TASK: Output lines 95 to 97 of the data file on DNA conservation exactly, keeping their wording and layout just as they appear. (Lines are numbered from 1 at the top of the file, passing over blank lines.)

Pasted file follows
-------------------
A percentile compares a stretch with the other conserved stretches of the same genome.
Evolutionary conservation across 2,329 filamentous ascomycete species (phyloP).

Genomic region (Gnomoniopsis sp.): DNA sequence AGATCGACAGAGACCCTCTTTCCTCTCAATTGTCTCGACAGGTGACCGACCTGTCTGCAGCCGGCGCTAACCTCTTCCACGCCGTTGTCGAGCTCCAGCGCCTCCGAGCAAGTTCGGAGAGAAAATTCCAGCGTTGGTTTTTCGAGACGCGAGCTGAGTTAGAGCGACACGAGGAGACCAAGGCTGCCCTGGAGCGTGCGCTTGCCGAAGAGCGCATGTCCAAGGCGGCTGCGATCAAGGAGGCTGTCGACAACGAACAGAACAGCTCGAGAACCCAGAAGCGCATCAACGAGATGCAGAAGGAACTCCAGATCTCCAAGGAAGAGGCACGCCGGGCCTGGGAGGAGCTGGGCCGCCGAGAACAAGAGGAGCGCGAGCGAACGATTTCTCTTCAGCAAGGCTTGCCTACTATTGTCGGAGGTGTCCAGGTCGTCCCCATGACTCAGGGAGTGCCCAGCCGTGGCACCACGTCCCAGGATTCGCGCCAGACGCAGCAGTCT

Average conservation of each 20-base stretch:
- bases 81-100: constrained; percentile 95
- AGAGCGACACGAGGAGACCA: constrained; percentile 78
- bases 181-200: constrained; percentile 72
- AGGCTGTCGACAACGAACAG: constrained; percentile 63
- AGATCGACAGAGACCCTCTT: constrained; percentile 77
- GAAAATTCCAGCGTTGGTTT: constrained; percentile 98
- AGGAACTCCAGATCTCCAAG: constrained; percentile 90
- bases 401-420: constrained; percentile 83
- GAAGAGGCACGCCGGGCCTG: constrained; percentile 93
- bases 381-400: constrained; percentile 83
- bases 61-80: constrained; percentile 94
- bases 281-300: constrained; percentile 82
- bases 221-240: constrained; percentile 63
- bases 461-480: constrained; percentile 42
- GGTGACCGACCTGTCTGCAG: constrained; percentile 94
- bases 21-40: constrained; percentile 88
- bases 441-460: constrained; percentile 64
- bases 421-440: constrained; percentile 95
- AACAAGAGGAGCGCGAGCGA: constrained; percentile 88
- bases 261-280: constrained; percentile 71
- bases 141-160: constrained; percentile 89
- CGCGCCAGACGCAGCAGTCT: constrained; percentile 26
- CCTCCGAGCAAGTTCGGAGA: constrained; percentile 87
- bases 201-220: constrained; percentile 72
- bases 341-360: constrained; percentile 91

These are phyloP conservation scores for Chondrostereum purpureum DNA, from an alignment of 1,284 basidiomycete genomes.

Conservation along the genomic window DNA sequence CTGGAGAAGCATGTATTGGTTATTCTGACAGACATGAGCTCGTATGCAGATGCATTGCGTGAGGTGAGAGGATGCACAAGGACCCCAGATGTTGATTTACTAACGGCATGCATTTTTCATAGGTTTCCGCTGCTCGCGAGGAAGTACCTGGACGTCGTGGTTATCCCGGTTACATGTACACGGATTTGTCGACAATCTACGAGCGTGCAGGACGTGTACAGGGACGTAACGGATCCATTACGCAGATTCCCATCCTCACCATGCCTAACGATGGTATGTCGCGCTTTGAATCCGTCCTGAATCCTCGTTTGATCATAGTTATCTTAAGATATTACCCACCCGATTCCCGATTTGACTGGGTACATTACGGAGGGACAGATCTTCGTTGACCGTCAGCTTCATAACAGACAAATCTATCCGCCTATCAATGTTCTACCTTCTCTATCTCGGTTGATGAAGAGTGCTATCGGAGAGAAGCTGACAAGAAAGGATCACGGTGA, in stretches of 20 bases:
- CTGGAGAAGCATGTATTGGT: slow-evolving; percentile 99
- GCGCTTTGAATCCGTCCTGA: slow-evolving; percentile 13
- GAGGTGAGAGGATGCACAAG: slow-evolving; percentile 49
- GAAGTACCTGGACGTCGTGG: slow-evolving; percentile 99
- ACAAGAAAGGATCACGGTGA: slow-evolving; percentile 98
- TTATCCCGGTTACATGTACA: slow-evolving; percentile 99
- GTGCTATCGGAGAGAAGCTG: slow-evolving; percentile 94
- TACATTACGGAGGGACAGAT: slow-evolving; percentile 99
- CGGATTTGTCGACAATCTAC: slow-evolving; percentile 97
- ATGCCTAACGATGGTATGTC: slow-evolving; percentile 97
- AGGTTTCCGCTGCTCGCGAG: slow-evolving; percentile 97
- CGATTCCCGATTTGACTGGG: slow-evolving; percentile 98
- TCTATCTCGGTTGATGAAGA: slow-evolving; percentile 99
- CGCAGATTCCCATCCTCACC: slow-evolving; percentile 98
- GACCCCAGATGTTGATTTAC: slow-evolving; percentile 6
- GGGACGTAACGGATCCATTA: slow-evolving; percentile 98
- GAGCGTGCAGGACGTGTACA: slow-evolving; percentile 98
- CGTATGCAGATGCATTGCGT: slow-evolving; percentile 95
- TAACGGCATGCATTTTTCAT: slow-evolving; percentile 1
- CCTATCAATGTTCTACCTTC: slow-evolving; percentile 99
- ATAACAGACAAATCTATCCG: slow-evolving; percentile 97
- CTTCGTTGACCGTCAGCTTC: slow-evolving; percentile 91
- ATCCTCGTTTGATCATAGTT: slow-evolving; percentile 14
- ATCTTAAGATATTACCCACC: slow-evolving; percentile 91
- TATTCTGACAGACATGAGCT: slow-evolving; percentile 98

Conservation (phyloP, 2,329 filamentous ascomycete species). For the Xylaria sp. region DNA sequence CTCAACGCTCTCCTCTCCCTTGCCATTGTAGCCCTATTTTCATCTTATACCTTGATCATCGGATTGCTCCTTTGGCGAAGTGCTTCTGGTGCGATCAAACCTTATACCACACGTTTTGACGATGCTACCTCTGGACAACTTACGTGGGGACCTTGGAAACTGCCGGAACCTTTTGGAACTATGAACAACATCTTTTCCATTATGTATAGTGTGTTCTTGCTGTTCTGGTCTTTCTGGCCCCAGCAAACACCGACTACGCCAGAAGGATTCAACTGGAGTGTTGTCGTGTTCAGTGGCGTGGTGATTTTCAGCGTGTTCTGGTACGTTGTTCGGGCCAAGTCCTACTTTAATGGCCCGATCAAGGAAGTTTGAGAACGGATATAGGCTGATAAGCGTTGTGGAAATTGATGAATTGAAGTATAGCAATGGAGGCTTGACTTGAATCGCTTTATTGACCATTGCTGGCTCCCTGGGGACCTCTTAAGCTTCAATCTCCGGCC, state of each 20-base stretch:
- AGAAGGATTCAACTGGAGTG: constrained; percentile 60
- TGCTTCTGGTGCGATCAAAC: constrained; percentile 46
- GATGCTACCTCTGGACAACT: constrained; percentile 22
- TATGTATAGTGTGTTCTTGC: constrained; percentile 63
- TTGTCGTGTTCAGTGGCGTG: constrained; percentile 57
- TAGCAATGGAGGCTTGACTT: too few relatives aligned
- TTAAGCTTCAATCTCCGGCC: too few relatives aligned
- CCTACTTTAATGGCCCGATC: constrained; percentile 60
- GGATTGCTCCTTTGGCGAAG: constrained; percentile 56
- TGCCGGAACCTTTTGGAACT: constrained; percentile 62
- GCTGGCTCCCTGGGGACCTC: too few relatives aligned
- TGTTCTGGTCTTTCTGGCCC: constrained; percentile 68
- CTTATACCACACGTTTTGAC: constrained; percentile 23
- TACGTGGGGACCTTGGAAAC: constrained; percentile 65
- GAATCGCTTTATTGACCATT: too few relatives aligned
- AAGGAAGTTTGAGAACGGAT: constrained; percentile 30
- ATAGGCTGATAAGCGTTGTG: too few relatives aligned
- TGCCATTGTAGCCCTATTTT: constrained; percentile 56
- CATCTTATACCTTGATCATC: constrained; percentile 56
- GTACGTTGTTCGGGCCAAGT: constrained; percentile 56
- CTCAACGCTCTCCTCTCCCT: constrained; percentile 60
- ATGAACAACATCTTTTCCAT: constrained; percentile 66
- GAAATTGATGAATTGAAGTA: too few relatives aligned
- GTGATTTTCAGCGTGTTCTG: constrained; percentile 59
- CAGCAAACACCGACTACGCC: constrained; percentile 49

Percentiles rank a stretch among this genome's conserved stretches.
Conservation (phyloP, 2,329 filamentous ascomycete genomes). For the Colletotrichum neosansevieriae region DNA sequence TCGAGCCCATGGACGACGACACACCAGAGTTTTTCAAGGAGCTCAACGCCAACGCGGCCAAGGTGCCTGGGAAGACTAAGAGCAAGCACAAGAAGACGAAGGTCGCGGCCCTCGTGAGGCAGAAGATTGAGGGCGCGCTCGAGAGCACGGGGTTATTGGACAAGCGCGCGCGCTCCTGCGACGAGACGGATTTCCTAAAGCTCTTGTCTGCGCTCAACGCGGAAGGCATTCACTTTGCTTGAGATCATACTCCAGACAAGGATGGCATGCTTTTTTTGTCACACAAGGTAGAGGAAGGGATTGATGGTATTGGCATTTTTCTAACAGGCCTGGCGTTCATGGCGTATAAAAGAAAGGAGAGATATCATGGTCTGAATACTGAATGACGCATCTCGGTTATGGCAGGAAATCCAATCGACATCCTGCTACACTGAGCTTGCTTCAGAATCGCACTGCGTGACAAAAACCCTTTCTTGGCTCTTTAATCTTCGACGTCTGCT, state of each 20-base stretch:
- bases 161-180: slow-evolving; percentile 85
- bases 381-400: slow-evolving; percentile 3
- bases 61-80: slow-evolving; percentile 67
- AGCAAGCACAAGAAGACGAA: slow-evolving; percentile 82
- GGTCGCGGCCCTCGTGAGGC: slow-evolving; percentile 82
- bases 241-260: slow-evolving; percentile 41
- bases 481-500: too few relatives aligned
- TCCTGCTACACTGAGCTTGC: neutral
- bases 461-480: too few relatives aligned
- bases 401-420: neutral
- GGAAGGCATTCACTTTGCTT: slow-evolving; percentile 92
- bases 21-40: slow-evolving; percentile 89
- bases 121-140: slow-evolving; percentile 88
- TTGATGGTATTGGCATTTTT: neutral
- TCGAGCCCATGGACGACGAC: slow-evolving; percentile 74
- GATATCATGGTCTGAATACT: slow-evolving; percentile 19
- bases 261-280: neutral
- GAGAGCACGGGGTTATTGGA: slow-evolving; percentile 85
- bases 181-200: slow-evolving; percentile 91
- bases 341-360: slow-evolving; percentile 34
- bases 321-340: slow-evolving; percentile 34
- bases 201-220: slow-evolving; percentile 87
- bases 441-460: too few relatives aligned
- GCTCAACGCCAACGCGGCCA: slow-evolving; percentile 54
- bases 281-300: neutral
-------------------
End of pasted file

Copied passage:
- GGAAGGCATTCACTTTGCTT: slow-evolving; percentile 92
- bases 21-40: slow-evolving; percentile 89
- bases 121-140: slow-evolving; percentile 88